Ablation of focally induced atrial fibrillation: selective or extensive?

Dagmara Dilling-Boer, Nico Van Der Merwe, Jozef Adams, Stefaan Foulon, Hubert Goethals, Rik Willems, Hugo Ector, Hein Heidbuchel
Journal of Cardiovascular Electrophysiology 2004, 15 (2): 200-5

INTRODUCTION: Focally induced atrial fibrillation (AF) often is due to ectopic activity in the pulmonary veins (PV). Although initial approaches were aimed at ablating only the ectopic foci, more extensive ablation approaches have evolved that isolate all PVs empirically and/or create circumferential ablation lines in the left atrium (LA). These techniques last longer and may be associated with more risks. We retrospectively evaluated the outcome and risks of ablation for focally induced AF in a single-center patient population.

METHODS AND RESULTS: We report on 47 patients (32 men and 15 women; age 47 +/- 10 years) in whom 52 ablations were performed. In 19 patients (22 sessions), ablation was directed at the site(s) of overt ectopic activity ("selective" group), whereas in 28 patients (30 sessions) without sufficient ectopy to determine the culprit PV a mean of 3.5 PVs were empirically targeted for bidirectional disconnection from the LA ("extensive" group). On a preprocedural Holter recording, the "selective" group had significantly more isolated atrial ectopy (3,276 +/- 2,933 vs 620 +/- 937 beats/24 hours) and runs of atrial tachycardia (330 +/- 202 vs 53 +/- 87 runs/24 hours) than the "extensive" group (P < 0.01 for both). Only 11% had persistent AF before ablation. Acute procedural success was 81% (elimination of all ectopy) and 83%, respectively (bidirectional and fully circumferential isolation of all targeted PVs). Procedure and fluoroscopy times were significantly shorter in the "selective" group. There were no major complications, but 7 minor complications and 2 acute PV stenoses > 50% in the 30 "extensive" procedures were observed. Mean follow-up was 8.4 +/- 8.5 months (median 6.9). Kaplan-Meier analysis, excluding recurrences during only the first month ("delayed cure"), showed AF recurrence in 45% after 6 months and in 55% after 1 year. Outcome was not dependent on ablation approach ("selective" or "extensive") nor was time to first AF (22 +/- 64 days and 30 +/- 69 days). AF recurrence tended to be higher in patients with larger LA (P = 0.08), underlying heart disease or hypertension (P = 0.08), and those "extensive" patients in whom not all 4 PVs were targeted (P = 0.07).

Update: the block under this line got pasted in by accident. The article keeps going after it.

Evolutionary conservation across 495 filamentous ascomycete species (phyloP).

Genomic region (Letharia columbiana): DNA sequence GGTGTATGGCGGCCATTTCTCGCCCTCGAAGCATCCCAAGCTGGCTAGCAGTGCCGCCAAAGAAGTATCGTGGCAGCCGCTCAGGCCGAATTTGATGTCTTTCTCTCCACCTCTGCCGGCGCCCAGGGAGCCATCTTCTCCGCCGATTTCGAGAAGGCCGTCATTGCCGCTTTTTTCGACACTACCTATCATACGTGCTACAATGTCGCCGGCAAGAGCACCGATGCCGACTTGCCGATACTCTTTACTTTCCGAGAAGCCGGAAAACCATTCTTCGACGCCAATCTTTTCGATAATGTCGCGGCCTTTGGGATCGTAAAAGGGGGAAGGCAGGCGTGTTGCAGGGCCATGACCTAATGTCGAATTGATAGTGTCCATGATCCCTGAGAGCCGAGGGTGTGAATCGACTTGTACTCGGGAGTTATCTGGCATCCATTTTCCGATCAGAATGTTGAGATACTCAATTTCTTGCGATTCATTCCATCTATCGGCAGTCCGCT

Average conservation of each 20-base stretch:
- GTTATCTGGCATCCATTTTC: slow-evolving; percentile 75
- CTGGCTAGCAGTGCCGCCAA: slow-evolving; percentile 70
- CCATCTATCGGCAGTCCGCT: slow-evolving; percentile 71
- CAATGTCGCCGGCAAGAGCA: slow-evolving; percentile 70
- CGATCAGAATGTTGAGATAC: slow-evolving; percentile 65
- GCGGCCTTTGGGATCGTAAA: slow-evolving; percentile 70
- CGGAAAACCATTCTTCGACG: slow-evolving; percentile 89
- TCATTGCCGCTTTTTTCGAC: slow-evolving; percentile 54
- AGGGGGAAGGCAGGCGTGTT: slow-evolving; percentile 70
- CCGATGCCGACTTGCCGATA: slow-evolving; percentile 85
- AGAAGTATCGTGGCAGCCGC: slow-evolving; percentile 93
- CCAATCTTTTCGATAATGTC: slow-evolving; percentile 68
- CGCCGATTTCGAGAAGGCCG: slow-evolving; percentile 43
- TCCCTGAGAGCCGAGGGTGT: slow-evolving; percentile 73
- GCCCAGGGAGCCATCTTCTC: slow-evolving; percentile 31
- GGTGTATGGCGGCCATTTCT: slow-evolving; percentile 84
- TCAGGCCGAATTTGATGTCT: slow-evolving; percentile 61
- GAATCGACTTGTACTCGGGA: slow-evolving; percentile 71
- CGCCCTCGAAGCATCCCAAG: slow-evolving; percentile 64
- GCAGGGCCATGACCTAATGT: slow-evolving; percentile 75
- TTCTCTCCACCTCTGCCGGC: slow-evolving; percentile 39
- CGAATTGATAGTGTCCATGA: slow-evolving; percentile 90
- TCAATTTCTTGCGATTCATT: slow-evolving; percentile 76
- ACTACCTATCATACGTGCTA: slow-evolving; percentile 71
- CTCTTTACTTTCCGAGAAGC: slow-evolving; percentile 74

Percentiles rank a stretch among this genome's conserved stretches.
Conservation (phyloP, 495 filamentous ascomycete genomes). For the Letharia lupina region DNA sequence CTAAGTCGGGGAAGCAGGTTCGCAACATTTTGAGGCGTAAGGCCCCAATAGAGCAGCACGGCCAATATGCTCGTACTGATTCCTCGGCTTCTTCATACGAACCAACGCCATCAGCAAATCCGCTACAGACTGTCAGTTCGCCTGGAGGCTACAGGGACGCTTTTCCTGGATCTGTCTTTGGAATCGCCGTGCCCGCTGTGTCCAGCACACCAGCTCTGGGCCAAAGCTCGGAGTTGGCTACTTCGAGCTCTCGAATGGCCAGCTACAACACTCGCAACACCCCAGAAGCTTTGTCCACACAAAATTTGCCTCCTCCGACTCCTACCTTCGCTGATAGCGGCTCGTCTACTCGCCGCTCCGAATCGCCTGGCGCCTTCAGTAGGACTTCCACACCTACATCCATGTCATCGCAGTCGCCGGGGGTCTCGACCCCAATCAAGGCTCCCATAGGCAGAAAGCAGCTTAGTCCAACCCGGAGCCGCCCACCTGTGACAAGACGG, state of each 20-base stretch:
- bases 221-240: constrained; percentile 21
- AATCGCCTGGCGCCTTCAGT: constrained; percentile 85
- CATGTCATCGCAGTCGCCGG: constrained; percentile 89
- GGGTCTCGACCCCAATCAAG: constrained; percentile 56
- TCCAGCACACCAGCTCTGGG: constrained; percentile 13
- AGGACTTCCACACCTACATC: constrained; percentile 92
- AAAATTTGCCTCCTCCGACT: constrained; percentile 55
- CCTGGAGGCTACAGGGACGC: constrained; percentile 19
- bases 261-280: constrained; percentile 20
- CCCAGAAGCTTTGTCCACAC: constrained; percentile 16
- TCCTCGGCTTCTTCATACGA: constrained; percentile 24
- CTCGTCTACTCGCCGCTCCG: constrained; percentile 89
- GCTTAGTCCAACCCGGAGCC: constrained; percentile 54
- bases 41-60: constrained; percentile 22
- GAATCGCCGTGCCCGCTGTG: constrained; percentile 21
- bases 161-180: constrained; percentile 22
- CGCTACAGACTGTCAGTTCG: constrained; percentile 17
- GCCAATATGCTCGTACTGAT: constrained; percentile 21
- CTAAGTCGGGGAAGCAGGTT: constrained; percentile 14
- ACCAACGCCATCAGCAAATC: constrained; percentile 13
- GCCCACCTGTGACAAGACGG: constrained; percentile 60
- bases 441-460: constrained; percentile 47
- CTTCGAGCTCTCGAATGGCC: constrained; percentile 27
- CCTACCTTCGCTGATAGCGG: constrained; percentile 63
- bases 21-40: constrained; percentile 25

CONCLUSION: Trigger-directed ablation for focally induced AF is associated with a relatively high recurrence rate during follow-up. Apart from recurrence of the ectopic trigger, this may point to underlying structural changes in the atrial substrate not addressed by the ablation. Prospective evaluation of the risk-to-benefit profile of any technique (selective, extensive, including linear lines) is required.

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